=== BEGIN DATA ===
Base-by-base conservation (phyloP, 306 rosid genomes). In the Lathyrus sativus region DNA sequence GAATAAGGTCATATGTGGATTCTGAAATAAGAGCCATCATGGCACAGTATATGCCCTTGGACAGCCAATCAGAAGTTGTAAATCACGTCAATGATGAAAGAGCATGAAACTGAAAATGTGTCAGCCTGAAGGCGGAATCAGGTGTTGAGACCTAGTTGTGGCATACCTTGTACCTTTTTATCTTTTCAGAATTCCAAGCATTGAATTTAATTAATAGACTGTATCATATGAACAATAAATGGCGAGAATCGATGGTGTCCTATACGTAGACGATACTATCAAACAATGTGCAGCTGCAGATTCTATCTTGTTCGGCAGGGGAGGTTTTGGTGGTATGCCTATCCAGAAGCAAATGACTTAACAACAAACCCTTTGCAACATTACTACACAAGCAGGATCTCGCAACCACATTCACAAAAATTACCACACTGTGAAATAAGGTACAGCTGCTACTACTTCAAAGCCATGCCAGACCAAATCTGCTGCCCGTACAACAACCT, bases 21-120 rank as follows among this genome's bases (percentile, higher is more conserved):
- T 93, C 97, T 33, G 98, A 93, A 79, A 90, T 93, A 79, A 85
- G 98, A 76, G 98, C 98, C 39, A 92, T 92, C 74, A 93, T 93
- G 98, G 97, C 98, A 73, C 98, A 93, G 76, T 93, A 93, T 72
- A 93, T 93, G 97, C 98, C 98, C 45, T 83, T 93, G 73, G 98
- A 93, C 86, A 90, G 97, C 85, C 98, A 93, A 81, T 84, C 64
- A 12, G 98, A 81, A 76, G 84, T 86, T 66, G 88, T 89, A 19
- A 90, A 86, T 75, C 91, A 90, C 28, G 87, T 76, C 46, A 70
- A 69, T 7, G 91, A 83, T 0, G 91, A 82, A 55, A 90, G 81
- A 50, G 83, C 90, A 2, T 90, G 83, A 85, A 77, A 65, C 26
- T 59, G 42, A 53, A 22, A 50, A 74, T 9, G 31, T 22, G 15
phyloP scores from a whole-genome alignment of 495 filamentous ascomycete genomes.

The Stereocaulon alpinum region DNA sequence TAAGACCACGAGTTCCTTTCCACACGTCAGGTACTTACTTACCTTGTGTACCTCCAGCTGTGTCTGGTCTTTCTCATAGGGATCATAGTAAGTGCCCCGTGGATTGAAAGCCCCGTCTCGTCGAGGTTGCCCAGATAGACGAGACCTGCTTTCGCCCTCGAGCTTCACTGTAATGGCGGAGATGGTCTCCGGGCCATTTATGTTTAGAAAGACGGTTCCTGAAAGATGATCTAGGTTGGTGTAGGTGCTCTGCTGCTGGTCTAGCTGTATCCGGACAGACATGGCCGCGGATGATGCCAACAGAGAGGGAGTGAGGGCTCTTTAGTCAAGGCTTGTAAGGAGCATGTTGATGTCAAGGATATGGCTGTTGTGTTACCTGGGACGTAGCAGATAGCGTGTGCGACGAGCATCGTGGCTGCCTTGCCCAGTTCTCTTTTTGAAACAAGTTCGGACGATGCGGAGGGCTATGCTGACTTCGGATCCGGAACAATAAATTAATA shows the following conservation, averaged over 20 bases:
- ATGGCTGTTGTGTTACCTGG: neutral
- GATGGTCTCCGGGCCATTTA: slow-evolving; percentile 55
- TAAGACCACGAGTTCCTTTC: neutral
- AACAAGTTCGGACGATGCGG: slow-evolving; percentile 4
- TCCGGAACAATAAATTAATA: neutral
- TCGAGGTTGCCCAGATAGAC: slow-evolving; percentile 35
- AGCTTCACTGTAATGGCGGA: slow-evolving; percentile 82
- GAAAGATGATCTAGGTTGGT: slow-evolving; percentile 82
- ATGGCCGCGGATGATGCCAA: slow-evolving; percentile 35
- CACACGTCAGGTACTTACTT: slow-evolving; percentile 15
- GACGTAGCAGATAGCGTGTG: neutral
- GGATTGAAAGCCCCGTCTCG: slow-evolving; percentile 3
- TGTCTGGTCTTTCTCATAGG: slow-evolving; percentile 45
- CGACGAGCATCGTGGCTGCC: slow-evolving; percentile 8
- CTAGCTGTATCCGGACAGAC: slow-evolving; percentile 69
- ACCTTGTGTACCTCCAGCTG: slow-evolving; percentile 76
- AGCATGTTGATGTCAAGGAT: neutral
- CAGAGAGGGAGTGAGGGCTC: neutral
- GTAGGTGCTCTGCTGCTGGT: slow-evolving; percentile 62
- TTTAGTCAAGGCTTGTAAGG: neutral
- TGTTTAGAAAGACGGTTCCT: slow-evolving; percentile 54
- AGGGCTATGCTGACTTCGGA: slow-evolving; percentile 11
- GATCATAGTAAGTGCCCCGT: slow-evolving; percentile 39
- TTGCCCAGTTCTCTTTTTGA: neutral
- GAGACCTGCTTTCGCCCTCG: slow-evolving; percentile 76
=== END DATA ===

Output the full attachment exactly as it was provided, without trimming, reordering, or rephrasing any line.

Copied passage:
Base-by-base conservation (phyloP, 306 rosid genomes). In the Lathyrus sativus region DNA sequence GAATAAGGTCATATGTGGATTCTGAAATAAGAGCCATCATGGCACAGTATATGCCCTTGGACAGCCAATCAGAAGTTGTAAATCACGTCAATGATGAAAGAGCATGAAACTGAAAATGTGTCAGCCTGAAGGCGGAATCAGGTGTTGAGACCTAGTTGTGGCATACCTTGTACCTTTTTATCTTTTCAGAATTCCAAGCATTGAATTTAATTAATAGACTGTATCATATGAACAATAAATGGCGAGAATCGATGGTGTCCTATACGTAGACGATACTATCAAACAATGTGCAGCTGCAGATTCTATCTTGTTCGGCAGGGGAGGTTTTGGTGGTATGCCTATCCAGAAGCAAATGACTTAACAACAAACCCTTTGCAACATTACTACACAAGCAGGATCTCGCAACCACATTCACAAAAATTACCACACTGTGAAATAAGGTACAGCTGCTACTACTTCAAAGCCATGCCAGACCAAATCTGCTGCCCGTACAACAACCT, bases 21-120 rank as follows among this genome's bases (percentile, higher is more conserved):
- T 93, C 97, T 33, G 98, A 93, A 79, A 90, T 93, A 79, A 85
- G 98, A 76, G 98, C 98, C 39, A 92, T 92, C 74, A 93, T 93
- G 98, G 97, C 98, A 73, C 98, A 93, G 76, T 93, A 93, T 72
- A 93, T 93, G 97, C 98, C 98, C 45, T 83, T 93, G 73, G 98
- A 93, C 86, A 90, G 97, C 85, C 98, A 93, A 81, T 84, C 64
- A 12, G 98, A 81, A 76, G 84, T 86, T 66, G 88, T 89, A 19
- A 90, A 86, T 75, C 91, A 90, C 28, G 87, T 76, C 46, A 70
- A 69, T 7, G 91, A 83, T 0, G 91, A 82, A 55, A 90, G 81
- A 50, G 83, C 90, A 2, T 90, G 83, A 85, A 77, A 65, C 26
- T 59, G 42, A 53, A 22, A 50, A 74, T 9, G 31, T 22, G 15
phyloP scores from a whole-genome alignment of 495 filamentous ascomycete genomes.

The Stereocaulon alpinum region DNA sequence TAAGACCACGAGTTCCTTTCCACACGTCAGGTACTTACTTACCTTGTGTACCTCCAGCTGTGTCTGGTCTTTCTCATAGGGATCATAGTAAGTGCCCCGTGGATTGAAAGCCCCGTCTCGTCGAGGTTGCCCAGATAGACGAGACCTGCTTTCGCCCTCGAGCTTCACTGTAATGGCGGAGATGGTCTCCGGGCCATTTATGTTTAGAAAGACGGTTCCTGAAAGATGATCTAGGTTGGTGTAGGTGCTCTGCTGCTGGTCTAGCTGTATCCGGACAGACATGGCCGCGGATGATGCCAACAGAGAGGGAGTGAGGGCTCTTTAGTCAAGGCTTGTAAGGAGCATGTTGATGTCAAGGATATGGCTGTTGTGTTACCTGGGACGTAGCAGATAGCGTGTGCGACGAGCATCGTGGCTGCCTTGCCCAGTTCTCTTTTTGAAACAAGTTCGGACGATGCGGAGGGCTATGCTGACTTCGGATCCGGAACAATAAATTAATA shows the following conservation, averaged over 20 bases:
- ATGGCTGTTGTGTTACCTGG: neutral
- GATGGTCTCCGGGCCATTTA: slow-evolving; percentile 55
- TAAGACCACGAGTTCCTTTC: neutral
- AACAAGTTCGGACGATGCGG: slow-evolving; percentile 4
- TCCGGAACAATAAATTAATA: neutral
- TCGAGGTTGCCCAGATAGAC: slow-evolving; percentile 35
- AGCTTCACTGTAATGGCGGA: slow-evolving; percentile 82
- GAAAGATGATCTAGGTTGGT: slow-evolving; percentile 82
- ATGGCCGCGGATGATGCCAA: slow-evolving; percentile 35
- CACACGTCAGGTACTTACTT: slow-evolving; percentile 15
- GACGTAGCAGATAGCGTGTG: neutral
- GGATTGAAAGCCCCGTCTCG: slow-evolving; percentile 3
- TGTCTGGTCTTTCTCATAGG: slow-evolving; percentile 45
- CGACGAGCATCGTGGCTGCC: slow-evolving; percentile 8
- CTAGCTGTATCCGGACAGAC: slow-evolving; percentile 69
- ACCTTGTGTACCTCCAGCTG: slow-evolving; percentile 76
- AGCATGTTGATGTCAAGGAT: neutral
- CAGAGAGGGAGTGAGGGCTC: neutral
- GTAGGTGCTCTGCTGCTGGT: slow-evolving; percentile 62
- TTTAGTCAAGGCTTGTAAGG: neutral
- TGTTTAGAAAGACGGTTCCT: slow-evolving; percentile 54
- AGGGCTATGCTGACTTCGGA: slow-evolving; percentile 11
- GATCATAGTAAGTGCCCCGT: slow-evolving; percentile 39
- TTGCCCAGTTCTCTTTTTGA: neutral
- GAGACCTGCTTTCGCCCTCG: slow-evolving; percentile 76